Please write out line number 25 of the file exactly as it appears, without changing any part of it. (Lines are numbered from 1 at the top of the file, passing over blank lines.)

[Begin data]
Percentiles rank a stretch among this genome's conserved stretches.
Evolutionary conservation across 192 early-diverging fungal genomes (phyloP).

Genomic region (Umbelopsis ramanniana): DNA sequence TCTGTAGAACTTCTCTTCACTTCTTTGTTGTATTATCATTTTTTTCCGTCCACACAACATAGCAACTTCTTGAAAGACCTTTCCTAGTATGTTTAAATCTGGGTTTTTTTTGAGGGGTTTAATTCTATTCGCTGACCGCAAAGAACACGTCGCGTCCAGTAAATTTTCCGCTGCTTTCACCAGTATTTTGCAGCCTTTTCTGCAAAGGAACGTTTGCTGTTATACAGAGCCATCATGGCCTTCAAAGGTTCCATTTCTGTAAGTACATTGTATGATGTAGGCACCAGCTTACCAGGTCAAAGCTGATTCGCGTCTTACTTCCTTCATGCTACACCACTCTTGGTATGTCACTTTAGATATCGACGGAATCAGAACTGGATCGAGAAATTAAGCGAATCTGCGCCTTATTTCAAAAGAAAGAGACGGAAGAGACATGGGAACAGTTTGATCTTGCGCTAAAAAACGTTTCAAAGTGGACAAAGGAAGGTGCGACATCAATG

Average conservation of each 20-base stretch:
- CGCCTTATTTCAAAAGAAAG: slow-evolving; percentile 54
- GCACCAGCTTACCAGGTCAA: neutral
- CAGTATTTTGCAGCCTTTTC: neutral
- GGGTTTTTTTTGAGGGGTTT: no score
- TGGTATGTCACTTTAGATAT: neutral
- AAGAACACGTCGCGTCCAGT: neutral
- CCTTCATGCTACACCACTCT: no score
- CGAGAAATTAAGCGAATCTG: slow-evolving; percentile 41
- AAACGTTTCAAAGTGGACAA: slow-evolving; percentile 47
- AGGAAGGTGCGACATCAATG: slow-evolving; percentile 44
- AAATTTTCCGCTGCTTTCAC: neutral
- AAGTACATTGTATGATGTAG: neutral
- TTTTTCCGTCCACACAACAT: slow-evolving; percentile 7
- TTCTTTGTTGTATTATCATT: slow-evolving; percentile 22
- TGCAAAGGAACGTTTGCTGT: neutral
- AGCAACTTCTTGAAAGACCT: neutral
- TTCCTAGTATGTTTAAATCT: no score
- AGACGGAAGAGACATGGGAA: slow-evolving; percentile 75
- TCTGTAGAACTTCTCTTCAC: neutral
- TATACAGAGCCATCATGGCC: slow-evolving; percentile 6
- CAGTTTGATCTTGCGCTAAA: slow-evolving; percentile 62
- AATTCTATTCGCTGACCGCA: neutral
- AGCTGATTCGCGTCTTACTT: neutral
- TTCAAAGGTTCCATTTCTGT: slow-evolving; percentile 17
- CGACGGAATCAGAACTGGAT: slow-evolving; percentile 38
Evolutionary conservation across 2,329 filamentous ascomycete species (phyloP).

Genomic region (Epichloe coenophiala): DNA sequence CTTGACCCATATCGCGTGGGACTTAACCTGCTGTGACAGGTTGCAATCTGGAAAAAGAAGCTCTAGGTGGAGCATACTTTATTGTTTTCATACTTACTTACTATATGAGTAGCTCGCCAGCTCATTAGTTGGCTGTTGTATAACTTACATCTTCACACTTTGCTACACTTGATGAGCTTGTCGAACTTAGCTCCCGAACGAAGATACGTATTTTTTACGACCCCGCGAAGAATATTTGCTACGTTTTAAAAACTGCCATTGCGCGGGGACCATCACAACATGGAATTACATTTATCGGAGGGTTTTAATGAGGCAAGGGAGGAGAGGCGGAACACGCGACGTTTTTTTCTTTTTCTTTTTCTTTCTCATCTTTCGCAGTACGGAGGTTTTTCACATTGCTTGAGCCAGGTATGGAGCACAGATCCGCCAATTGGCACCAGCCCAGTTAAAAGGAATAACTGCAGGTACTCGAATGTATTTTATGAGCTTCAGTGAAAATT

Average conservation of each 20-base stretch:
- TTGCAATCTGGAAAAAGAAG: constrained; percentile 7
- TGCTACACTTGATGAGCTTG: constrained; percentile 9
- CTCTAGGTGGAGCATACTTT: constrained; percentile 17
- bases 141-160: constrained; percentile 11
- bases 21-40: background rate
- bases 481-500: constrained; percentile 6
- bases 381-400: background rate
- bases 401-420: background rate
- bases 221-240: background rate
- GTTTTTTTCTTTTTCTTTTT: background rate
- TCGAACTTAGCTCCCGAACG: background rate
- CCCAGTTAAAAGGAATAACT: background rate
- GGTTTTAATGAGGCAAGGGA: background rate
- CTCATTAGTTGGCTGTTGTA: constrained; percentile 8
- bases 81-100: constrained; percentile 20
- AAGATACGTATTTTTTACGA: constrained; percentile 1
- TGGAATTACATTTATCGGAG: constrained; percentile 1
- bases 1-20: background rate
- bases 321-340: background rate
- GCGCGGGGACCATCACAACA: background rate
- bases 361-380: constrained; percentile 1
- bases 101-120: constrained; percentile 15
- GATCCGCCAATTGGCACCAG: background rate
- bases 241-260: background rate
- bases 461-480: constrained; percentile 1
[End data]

- CAGTTTGATCTTGCGCTAAA: slow-evolving; percentile 62